Timing is also very critically integrated. Altered
development can result from exposure to various kinds
of teratogens. Measles, thalidomide, etc. alter the
expression of genes, producing various physical
abnormalities, but don’t alter the genes themselves.
Depending on when a pregnant woman took
thalidomide, her child could have ‘seal-like’ arms or
legs. The effect on legs would have come from a
slightly later exposure to the drug.
It is typical to divide pregnancy in humans into 3
month blocks or trimesters.
Within the first trimester the fetus looks like a very
miniature human. It has all body parts – a beating
heart, arms, legs, eyes, … and, with a little luck an
ultrasound image can detect its sex.
During the second trimester features and organs are
refined. Fingers and toes become fully distinct;
eyebrows, eyelids, and eyelashes develop, the
placenta takes over HCG production to maintain the
level of progesterone.
During the third trimester everything grows and
strengthens.
It is now time for birth (formally: parturition.
Hormones at birth and beyond
Approaching parturition (fancy word for birth) the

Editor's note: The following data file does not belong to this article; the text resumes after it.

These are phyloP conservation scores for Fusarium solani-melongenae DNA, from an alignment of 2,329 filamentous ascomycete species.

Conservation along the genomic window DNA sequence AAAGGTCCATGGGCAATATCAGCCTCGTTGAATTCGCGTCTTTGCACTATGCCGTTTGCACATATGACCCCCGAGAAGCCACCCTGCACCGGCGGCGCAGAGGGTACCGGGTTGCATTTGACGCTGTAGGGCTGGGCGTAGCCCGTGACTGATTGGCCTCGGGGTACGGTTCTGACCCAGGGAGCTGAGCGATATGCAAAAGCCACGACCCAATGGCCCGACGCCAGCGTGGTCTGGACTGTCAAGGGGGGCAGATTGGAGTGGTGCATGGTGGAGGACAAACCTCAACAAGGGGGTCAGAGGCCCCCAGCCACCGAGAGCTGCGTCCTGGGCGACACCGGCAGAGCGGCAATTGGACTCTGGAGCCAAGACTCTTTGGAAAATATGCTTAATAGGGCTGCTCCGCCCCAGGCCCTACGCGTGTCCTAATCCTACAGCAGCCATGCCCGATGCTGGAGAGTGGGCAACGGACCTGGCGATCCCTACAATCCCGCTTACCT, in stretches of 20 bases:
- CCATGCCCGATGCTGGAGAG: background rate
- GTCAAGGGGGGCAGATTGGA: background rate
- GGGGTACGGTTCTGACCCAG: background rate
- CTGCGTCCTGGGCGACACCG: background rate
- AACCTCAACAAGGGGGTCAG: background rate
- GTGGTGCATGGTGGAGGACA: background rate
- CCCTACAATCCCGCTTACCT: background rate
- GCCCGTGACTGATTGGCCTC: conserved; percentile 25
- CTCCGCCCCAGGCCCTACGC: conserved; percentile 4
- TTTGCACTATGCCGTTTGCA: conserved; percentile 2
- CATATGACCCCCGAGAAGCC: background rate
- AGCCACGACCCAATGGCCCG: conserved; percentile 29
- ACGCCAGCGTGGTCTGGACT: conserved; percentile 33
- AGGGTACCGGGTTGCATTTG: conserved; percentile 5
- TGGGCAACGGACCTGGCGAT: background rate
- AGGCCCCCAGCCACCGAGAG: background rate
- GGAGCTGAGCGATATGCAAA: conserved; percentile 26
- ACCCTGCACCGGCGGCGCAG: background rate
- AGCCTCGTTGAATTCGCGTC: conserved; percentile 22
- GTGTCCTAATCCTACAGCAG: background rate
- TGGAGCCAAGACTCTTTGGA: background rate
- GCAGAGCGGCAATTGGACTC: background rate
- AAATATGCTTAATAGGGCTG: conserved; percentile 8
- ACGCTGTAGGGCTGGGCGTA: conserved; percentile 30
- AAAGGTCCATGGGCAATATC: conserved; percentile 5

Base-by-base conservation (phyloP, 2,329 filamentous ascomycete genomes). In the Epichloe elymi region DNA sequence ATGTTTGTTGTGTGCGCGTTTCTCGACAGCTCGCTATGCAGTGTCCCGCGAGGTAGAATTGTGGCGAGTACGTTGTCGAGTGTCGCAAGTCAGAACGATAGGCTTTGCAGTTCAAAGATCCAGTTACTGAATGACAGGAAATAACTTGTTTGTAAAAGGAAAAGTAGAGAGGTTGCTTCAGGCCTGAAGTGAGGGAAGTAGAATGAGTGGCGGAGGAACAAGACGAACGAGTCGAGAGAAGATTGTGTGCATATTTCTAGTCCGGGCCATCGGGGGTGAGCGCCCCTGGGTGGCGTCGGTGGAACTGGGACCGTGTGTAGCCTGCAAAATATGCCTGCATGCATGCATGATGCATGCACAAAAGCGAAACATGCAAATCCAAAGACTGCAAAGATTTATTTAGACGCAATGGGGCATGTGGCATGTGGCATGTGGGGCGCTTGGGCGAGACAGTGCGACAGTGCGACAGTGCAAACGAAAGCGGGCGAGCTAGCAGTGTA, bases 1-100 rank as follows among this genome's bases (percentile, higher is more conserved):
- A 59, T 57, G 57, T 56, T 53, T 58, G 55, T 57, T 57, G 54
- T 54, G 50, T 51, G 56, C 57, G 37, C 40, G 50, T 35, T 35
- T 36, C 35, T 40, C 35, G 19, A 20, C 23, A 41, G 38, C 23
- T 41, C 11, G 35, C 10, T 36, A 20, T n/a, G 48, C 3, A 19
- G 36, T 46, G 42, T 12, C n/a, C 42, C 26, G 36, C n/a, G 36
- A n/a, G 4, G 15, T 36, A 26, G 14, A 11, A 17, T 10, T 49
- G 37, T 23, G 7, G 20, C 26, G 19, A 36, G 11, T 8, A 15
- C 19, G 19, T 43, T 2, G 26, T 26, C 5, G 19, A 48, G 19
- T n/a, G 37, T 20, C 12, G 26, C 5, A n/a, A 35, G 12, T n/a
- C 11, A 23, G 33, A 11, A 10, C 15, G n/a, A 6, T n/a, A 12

Mother’s blood increases its estrogen concentration.
That increases the number of oxytocin receptors in the
uterus.
The fetus and pituitary release oxytocin. This hormone
stimulates uterine contraction and causes fetal
membranes to release prostaglandins that increase the
strength of contractions.
When the fetus reaches “birth position” and presses
against the cervix, this mechanical stimulation
increases oxytocin release. More pressure…more
oxytocin - a positive feedback cycle.
Labor occurs, the cervix dilates (full dilation = ~10cm.)
Uterine contractions force the baby through the birth
canal, then parturition.
Hormones are also important after birth…
After birth, hormones are critical to nursing.
The baby’s suckling stimulates the mother’s pituitary
to release prolactin. Prolactin stimulates the milk
glands to produce milk.
The suckling also stimulates the pituitary to produce
oxytocin. Oxytocin again acts as a muscle stimulant.
This time it is muscles around the milk glands, causing
them to eject milk out the nipple into the baby’s
mouth.